Law School straight out of Undergrad vs. MA first?

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VJR16

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Law School straight out of Undergrad vs. MA first?

Postby VJR16 » Fri Jul 06, 2018 3:05 pm

Hi all,

Interested in whether I should:

1) Apply and (if accepted) attend law school straight out of undergrad
2) Apply and (if accepted) defer law school for a 12 month MA
3) Do an MA and then apply for law school

I'm a science major, and I'd be looking into a climate change/ public policy masters, and eventually interested in public interest/ environmental law.

Any thoughts?

Thanks!

Itwasascam

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Re: Law School straight out of Undergrad vs. MA first?

Postby Itwasascam » Fri Jul 06, 2018 7:56 pm

You don’t need both degrees

Also depends on the school/debt

I’d do the MA and then work. Unless you’re going to HYS you’re probably not getting an “environmental law” job

nixy

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Re: Law School straight out of Undergrad vs. MA first?

Postby nixy » Fri Jul 06, 2018 8:12 pm

Itwasascam wrote:Unless you’re going to HYS you’re probably not getting an “environmental law” job

This isn't true actually (I didn't go to a T14 and I have a number of classmates doing environmental law, though it can depend a little where in the country you are).

But I would actually agree with do the MA and then go work in the field. If you find work that satisfies you without the JD, you've saved yourself three years and a lot of money, and if you find you still want the JD/want to do jobs where it would benefit you, you'll be in a much better position to get that environmental law job.

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Re: Law School straight out of Undergrad vs. MA first?

Postby Wubbles » Fri Jul 06, 2018 8:50 pm

Itwasascam wrote:You don’t need both degrees

Also depends on the school/debt

I’d do the MA and then work. Unless you’re going to HYS you’re probably not getting an “environmental law” job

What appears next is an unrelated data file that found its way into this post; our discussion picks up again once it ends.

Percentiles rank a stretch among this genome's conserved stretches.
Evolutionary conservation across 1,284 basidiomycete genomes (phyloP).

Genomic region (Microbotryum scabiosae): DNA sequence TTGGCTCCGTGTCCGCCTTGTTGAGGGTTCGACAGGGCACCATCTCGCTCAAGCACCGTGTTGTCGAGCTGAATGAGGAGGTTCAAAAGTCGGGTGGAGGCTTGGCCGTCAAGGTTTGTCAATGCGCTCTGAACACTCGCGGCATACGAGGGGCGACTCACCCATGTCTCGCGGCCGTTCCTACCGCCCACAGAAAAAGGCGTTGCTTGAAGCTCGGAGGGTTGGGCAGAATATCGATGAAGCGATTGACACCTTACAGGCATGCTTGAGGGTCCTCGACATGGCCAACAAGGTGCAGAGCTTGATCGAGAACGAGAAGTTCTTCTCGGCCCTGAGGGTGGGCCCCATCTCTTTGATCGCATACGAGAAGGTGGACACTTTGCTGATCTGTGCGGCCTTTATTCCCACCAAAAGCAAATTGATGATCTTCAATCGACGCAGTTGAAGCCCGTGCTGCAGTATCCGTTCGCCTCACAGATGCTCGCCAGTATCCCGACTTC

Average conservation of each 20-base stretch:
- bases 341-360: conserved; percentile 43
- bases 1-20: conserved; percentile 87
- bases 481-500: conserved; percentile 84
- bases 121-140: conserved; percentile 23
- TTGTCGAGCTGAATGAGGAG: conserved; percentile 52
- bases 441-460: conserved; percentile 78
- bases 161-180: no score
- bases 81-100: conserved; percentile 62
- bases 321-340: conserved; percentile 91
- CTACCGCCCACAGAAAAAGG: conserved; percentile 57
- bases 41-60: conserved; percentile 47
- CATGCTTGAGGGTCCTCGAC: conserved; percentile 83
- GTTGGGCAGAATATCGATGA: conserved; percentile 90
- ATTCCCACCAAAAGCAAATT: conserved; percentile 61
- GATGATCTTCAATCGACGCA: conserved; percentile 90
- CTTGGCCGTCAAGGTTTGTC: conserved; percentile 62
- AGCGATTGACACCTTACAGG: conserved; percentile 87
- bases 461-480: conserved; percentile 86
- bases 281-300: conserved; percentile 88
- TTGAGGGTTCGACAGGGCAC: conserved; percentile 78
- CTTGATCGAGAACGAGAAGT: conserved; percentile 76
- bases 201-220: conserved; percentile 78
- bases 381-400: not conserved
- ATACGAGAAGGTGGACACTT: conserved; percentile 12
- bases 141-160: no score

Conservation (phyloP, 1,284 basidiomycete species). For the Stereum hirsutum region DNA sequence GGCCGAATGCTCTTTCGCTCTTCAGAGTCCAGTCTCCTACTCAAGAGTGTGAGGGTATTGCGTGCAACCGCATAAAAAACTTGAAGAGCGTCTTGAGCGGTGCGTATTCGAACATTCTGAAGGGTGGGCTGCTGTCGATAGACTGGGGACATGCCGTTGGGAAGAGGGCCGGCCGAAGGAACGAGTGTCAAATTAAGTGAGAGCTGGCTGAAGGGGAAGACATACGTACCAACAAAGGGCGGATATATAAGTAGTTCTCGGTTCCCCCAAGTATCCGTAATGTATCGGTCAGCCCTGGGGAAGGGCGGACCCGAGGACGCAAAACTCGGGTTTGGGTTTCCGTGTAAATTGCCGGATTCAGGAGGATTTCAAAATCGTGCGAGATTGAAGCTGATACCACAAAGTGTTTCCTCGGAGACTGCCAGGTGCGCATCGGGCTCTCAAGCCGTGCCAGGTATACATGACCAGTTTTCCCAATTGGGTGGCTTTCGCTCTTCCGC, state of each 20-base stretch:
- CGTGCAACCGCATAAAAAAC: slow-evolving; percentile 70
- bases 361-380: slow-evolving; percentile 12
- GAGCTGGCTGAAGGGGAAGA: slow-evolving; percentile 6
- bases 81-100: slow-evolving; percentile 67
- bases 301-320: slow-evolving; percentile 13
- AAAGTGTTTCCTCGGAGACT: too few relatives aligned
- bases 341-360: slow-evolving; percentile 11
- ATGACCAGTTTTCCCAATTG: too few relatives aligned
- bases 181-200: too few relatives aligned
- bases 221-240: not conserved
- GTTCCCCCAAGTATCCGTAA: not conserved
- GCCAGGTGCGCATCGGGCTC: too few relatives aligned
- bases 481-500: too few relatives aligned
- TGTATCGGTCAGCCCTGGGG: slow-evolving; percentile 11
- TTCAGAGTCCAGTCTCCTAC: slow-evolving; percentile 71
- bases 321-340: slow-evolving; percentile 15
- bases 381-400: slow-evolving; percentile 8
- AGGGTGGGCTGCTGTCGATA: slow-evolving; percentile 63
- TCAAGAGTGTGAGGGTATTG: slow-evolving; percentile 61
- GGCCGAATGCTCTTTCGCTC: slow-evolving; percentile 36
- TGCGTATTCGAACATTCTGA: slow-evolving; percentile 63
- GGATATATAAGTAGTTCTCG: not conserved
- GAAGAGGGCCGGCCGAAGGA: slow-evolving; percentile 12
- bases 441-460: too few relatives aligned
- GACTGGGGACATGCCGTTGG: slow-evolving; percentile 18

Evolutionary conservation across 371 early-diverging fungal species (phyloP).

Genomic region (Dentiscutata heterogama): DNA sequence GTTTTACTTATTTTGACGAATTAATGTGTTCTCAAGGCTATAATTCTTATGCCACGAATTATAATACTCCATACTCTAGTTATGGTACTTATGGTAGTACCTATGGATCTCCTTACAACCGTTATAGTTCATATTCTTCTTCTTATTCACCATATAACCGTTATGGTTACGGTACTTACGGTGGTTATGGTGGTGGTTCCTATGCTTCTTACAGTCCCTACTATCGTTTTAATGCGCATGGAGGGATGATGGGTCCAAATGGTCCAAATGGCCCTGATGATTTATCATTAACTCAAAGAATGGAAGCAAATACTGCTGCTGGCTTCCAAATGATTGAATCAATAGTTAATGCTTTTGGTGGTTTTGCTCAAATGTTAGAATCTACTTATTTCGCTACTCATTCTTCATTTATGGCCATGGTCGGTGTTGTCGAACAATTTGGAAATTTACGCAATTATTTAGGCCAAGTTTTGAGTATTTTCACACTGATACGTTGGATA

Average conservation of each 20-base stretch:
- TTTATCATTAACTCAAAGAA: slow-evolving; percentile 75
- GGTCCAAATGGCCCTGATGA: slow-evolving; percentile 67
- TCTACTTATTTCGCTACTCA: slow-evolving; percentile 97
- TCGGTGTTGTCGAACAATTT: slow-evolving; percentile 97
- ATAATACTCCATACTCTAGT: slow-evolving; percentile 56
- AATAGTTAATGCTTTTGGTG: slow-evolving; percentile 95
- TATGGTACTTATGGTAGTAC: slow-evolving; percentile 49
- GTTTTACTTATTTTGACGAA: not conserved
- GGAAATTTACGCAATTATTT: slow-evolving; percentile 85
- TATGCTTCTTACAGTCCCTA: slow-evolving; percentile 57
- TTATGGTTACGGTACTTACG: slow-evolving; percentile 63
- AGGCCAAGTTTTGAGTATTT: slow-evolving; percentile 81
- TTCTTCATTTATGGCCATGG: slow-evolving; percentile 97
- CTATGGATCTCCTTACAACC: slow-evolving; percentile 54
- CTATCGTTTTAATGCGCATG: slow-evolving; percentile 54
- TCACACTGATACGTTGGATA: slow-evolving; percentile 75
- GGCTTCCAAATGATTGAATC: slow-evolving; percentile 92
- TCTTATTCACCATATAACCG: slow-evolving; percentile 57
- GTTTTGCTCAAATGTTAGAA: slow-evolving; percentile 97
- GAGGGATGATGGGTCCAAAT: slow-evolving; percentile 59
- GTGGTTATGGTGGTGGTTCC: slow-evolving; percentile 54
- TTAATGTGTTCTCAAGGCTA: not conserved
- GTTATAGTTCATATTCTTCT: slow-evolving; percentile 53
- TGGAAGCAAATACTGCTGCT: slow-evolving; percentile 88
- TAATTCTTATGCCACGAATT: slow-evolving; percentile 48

Lots of firms have environmental practices, though probably representing the wrong side of suits for most environmentalists

nixy

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Re: Law School straight out of Undergrad vs. MA first?

Postby nixy » Fri Jul 06, 2018 10:08 pm

There are also a lot of government environmental/land use positions.

VJR16

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Re: Law School straight out of Undergrad vs. MA first?

Postby VJR16 » Fri Jul 06, 2018 10:48 pm

Thanks everyone-! I'm actually more set on law than I am on environmental law specifically- I was more wondering if there is any use in having a masters in the subject that corresponds with the field of law you're interested in. I also have a background in biology, so I am interested in environmental law because it does play to previous strengths/ experience. I also have been looking at firms / legal aid positions where people in environmental law tend to have MAs in environmental science, so I thought I'd ask around.

If there isn't an advantage to it though, I may just go through law without the masters.

VJR16

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Re: Law School straight out of Undergrad vs. MA first?

Postby VJR16 » Fri Jul 06, 2018 10:52 pm

Also re: debt; obviously an issue! However, if I decided to do an MA in the US, for instance, I could pick a Canadian Law school and the two together would still be cheaper than a US law degree at sticker, just more time.

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Re: Law School straight out of Undergrad vs. MA first?

Postby totesTheGoat » Fri Jul 06, 2018 11:03 pm

VJR16 wrote:I was more wondering if there is any use in having a masters in the subject that corresponds with the field of law you're interested in.


The answer is a solid "depends." There are plenty of lawyers with an MA who are seen as top candidates because they have that extra experience. There are plenty of other lawyers who got nothing but student loans out of their MA. It's hard to tell which side you'll end up on beforehand. By and large, unless there is a direct and strong correlation between the subject matter of your master's and the law you will be practicing, you'll be wasting your time and money.

I will say that you're thinking in the right way. It's always good to get a bit of extra experience prior to starting law school. However, I think that getting a job and working a couple years in your field of interest will reap more reward than an MA, on average.

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Re: Law School straight out of Undergrad vs. MA first?

Postby ClubberLang » Sat Jul 07, 2018 3:12 pm

VJR16 wrote:Thanks everyone-! I'm actually more set on law than I am on environmental law specifically- I was more wondering if there is any use in having a masters in the subject that corresponds with the field of law you're interested in. I also have a background in biology, so I am interested in environmental law because it does play to previous strengths/ experience. I also have been looking at firms / legal aid positions where people in environmental law tend to have MAs in environmental science, so I thought I'd ask around.

If there isn't an advantage to it though, I may just go through law without the masters.


Minimal to no use in the MA. If you want to help the environment there are better things to do than practice law. But, if you are set on law, there is no reason to delay and/or blow more money on school, particularly when your preferred field right now is low paying.